The civil war of China ended in 1949 with the People’s Republic of China (PRC) founded in Beijing and the Republic of China (ROC) retreated to Taiwan. The confrontation of these two regimes resulted in a divided China. While the PRC claimed herself as the legitimate government succeeding the ROC and enjoyed effective control of the Mainland, the ROC still regarded herself as the legal government after the downfall of Qing Dynasty and her legitimacy did not end with the retreat to Taiwan. Hence, both regimes were fiercely engaged in diplomatic struggles for the “sole legitimate” status. The fight for representation in the International Olympic Committee (IOC) in 1952 was the first cross-Strait diplomatic warfare.
With the withdrawal of the PRC from the IOC around 1960, the international legal status of the ROC was more or less secured. However, with no effective control over the field of sports, the IOC considered neither regime representative of each other. Hence, the IOC adopted the principle of “de facto controlled athletic area” in its Charter to regulate the membership of the PRC and ROC in the IOC. IOC asserted that “since Taiwanese did not administer sport in China, the Republic of China was to taken off the IOC membership list. However, if it chose to reapply for admission under another name the application would be considered.” This provoked severe protest from Taiwan. Although the ROC was forced to reapply for membership under “Republic of China Olympic Committee”, Taiwan still claimed to be the sole legitimate representative of China. This triggered the name ROC rectification campaign in the IOC.
As demanded by IOC, Taipei had to give up her original membership title of “Chinese Olympic Committee”, and to recognize her control over the field of sports only in Taiwan. Faced with such change in status, the ROC on the one hand reapply for admission to the IOC as “Republic of China Olympic Committee, ROCOC”, and on the other hand, campaigned for effective control over the field of sports in the PRC. While the application for membership succeeded, the title was refused by the IOC. The bone contention remained the inclusion of ‘China’ in the title. The IOC was suspicious of Taiwan’s intention to extend the “de facto controlled athletic area” to Mainland China. To continue the fight, The ROC government through the Central Committee of KMT formed the Name Rectification Committee with the Sports Federation of the Republic of China as the convener and with members including the Ministry of Education and the Ministry of Foreign Affairs. Lobbying thus began through the support of overseas consulates and targeted at not only the IOC president and committee members, but also the participants of annual IOC executive committee meetings held in Baden-Baden, Innsbruck and Tokyo.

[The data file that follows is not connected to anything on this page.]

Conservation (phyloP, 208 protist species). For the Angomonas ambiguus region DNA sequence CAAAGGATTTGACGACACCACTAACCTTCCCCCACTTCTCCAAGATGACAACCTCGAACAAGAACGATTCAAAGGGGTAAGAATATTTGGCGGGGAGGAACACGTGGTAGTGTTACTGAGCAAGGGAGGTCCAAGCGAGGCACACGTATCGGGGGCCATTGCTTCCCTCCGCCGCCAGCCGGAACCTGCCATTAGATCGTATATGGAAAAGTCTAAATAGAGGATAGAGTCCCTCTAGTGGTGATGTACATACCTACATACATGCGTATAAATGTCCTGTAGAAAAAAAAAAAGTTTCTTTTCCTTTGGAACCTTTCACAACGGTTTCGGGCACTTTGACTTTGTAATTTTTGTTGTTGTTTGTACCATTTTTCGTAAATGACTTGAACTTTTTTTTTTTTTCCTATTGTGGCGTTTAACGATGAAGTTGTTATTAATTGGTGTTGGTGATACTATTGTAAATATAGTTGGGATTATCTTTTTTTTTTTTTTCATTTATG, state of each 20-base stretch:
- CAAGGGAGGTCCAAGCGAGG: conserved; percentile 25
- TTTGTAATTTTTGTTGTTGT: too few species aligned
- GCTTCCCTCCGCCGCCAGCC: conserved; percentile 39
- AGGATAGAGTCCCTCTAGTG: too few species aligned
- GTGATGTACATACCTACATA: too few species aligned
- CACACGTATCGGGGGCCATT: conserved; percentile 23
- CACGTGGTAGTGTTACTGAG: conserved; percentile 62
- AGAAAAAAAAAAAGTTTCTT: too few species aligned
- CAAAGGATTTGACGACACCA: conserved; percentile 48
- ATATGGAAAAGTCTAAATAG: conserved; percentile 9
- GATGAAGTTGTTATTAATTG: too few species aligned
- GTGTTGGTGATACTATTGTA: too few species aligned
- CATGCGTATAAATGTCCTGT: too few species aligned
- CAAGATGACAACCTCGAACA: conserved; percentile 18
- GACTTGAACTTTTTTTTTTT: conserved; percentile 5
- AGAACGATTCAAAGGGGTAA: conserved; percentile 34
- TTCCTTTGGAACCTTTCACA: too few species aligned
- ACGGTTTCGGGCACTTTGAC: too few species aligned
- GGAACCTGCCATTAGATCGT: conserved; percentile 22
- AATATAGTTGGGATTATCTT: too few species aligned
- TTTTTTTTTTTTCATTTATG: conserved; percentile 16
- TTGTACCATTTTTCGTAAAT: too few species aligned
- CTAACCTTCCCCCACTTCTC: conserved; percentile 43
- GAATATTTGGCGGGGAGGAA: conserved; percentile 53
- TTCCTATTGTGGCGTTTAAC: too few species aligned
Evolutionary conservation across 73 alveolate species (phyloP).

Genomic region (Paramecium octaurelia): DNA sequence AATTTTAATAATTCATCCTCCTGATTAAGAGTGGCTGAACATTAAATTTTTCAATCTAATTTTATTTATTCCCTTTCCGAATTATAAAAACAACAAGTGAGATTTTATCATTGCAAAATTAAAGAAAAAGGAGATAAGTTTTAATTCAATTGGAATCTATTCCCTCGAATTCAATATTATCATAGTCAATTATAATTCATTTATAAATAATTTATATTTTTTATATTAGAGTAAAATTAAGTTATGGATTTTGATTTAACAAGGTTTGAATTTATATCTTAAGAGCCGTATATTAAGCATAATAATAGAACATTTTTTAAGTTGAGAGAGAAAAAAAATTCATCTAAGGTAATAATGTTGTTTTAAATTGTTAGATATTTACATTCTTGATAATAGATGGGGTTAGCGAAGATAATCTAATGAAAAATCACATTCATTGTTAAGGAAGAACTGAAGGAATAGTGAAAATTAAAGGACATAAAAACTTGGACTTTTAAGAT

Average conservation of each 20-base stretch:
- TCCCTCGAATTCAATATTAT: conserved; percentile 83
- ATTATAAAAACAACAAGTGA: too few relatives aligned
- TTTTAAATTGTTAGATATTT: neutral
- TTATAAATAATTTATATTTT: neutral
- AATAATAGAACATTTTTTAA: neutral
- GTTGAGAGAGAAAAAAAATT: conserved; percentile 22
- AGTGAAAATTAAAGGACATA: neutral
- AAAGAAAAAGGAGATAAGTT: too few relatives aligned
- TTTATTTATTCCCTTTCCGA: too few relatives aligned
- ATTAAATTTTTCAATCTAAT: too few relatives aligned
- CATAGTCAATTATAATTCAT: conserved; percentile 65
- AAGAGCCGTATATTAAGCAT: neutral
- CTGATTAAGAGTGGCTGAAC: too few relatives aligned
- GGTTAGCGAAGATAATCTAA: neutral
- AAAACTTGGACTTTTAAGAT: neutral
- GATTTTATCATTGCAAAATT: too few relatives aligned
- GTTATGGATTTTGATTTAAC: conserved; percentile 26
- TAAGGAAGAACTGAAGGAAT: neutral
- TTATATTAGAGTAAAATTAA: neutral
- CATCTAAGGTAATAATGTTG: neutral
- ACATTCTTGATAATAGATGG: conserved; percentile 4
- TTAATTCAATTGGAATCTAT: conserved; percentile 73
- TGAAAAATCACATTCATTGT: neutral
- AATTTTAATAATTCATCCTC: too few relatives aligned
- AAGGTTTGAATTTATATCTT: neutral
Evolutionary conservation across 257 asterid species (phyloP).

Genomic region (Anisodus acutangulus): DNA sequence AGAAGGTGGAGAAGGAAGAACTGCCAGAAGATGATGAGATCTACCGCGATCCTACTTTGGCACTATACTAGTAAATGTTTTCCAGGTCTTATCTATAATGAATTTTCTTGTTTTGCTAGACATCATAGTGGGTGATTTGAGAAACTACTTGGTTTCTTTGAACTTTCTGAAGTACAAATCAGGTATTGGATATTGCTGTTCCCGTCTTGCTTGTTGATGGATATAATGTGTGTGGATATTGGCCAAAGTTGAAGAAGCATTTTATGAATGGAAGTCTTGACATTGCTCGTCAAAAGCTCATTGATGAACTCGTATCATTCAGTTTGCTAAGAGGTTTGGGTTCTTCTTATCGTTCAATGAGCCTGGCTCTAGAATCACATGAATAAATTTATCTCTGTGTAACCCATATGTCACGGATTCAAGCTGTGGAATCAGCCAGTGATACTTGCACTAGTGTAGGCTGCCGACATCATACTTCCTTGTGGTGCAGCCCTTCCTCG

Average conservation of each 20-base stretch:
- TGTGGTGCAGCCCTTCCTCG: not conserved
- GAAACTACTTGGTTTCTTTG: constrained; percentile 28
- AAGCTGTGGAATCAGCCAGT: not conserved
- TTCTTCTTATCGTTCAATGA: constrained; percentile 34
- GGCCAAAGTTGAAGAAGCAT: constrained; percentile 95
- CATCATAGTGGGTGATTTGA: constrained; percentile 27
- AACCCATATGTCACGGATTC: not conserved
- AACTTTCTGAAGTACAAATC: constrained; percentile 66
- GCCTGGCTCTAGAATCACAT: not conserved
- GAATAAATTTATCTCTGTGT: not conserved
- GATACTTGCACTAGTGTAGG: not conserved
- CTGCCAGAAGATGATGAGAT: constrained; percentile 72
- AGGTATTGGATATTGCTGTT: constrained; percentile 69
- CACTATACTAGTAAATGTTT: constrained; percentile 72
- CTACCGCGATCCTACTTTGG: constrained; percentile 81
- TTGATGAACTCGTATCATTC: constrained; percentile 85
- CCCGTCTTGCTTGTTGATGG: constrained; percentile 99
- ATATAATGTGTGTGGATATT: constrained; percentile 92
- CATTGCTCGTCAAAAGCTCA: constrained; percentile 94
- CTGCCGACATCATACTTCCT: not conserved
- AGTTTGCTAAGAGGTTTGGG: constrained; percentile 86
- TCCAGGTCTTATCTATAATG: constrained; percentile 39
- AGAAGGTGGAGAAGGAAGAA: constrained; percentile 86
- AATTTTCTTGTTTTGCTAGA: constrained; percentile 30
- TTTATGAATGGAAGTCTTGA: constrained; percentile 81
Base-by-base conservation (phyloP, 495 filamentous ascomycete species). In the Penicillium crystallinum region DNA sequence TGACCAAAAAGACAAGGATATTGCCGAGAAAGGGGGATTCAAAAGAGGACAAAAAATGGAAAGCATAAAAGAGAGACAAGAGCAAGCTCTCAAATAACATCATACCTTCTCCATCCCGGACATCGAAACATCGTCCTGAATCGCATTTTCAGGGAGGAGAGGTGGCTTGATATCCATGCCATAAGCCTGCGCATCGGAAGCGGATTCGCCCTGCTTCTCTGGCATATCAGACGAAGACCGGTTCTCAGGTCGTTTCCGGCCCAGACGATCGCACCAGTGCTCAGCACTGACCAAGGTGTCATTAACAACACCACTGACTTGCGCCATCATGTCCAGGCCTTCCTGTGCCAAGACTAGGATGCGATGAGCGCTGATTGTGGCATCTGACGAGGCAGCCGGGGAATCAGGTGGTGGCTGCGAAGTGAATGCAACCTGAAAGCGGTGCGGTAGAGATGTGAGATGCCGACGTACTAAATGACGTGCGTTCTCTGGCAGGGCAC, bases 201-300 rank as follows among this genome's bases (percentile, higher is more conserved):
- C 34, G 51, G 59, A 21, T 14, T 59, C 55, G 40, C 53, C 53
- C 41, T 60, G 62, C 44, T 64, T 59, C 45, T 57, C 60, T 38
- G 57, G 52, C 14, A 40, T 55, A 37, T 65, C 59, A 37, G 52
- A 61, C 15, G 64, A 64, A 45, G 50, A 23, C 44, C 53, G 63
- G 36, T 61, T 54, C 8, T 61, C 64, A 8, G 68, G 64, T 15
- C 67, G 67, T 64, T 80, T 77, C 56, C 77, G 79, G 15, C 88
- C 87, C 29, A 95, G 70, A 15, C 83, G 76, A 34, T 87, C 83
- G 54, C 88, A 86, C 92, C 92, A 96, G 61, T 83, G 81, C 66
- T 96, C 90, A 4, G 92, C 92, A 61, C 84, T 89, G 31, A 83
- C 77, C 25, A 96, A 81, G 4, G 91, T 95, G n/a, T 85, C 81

Two achievements were eventually made. First, it was resolved at the Baden-Baden meeting that that “ROC” could be embroidered on athletes’ sportswear; and second, it was agreed at the Tokyo meeting that “Republic of China” in Chinese characters could be added under the word “TAIWAN” in English on the nameplate of the ROC delegation. Hence, the humble wish of the ROC was granted. Nevertheless, besides athletes from countries in East Asia using Chinese characters, most of the foreign athletes from western countries would hardly see the difference, nor understand its meaning or significance.
1960 to 1964 saw persistent efforts of the ROC in name rectification in the IOC but with little success. The same plight was suffered in her other battles in the international arena. The culture and value of status and rank provided the impetus to ROC’s name-rectification campaign.
Keywords：Republic of China Olympic Committee, International Olympic Committee, Tokyo Olympiad, National Olympic Committee, Name Rectification, de facto controlled athletic area
The Origins and Development of Advocacy for an Independent State of Taiwan
The so-called “Independent State of Taiwan” or “Independent Taiwan” for short refers to the establishment of Taiwan (including Taiwan and Penghu Islands or Taiwan, Penghu, Kinmen and Machu Islands) as an independent sovereign state. The concept of sovereignty originated in modern Europe, it is thus natural that Taiwan began to have a relatively clear, persistent and modern advocacy for an independent state only after the Second World War. However, are the pre-modern instances of an Independent Taiwan cited by the activists well justified? Furthermore, can one regard the liberalization and democratization of “the Republic of China on Taiwan” as a realization of an Independent Taiwan? Opinions on these two issues vary widely.